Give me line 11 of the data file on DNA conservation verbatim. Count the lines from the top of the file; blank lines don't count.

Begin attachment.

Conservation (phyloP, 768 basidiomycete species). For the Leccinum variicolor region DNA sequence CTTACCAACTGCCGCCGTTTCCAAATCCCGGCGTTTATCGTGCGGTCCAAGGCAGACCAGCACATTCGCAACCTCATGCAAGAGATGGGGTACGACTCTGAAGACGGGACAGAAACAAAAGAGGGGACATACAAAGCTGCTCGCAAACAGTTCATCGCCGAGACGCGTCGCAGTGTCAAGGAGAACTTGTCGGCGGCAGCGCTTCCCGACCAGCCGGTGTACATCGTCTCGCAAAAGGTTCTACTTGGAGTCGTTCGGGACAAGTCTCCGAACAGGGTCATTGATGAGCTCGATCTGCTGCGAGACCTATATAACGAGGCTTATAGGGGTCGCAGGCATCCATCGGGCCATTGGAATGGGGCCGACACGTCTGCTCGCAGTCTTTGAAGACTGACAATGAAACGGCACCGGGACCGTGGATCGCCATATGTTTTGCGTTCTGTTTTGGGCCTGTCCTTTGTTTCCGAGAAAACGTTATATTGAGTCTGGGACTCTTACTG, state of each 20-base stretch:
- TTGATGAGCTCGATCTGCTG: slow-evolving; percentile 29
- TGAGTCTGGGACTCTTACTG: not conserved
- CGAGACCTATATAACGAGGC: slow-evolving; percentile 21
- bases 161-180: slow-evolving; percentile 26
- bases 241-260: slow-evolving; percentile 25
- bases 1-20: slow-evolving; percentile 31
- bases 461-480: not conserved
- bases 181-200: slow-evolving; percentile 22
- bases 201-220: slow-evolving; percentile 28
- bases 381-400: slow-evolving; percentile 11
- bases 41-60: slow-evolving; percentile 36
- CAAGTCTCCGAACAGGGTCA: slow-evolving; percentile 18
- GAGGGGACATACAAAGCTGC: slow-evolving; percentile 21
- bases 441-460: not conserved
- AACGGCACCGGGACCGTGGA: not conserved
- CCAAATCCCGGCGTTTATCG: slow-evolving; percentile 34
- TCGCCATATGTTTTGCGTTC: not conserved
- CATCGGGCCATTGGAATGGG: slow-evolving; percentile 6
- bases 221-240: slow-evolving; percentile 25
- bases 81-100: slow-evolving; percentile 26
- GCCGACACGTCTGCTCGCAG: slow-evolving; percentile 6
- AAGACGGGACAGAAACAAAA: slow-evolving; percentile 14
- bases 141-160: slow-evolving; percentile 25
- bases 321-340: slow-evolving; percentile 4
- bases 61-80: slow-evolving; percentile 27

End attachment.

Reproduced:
- bases 381-400: slow-evolving; percentile 11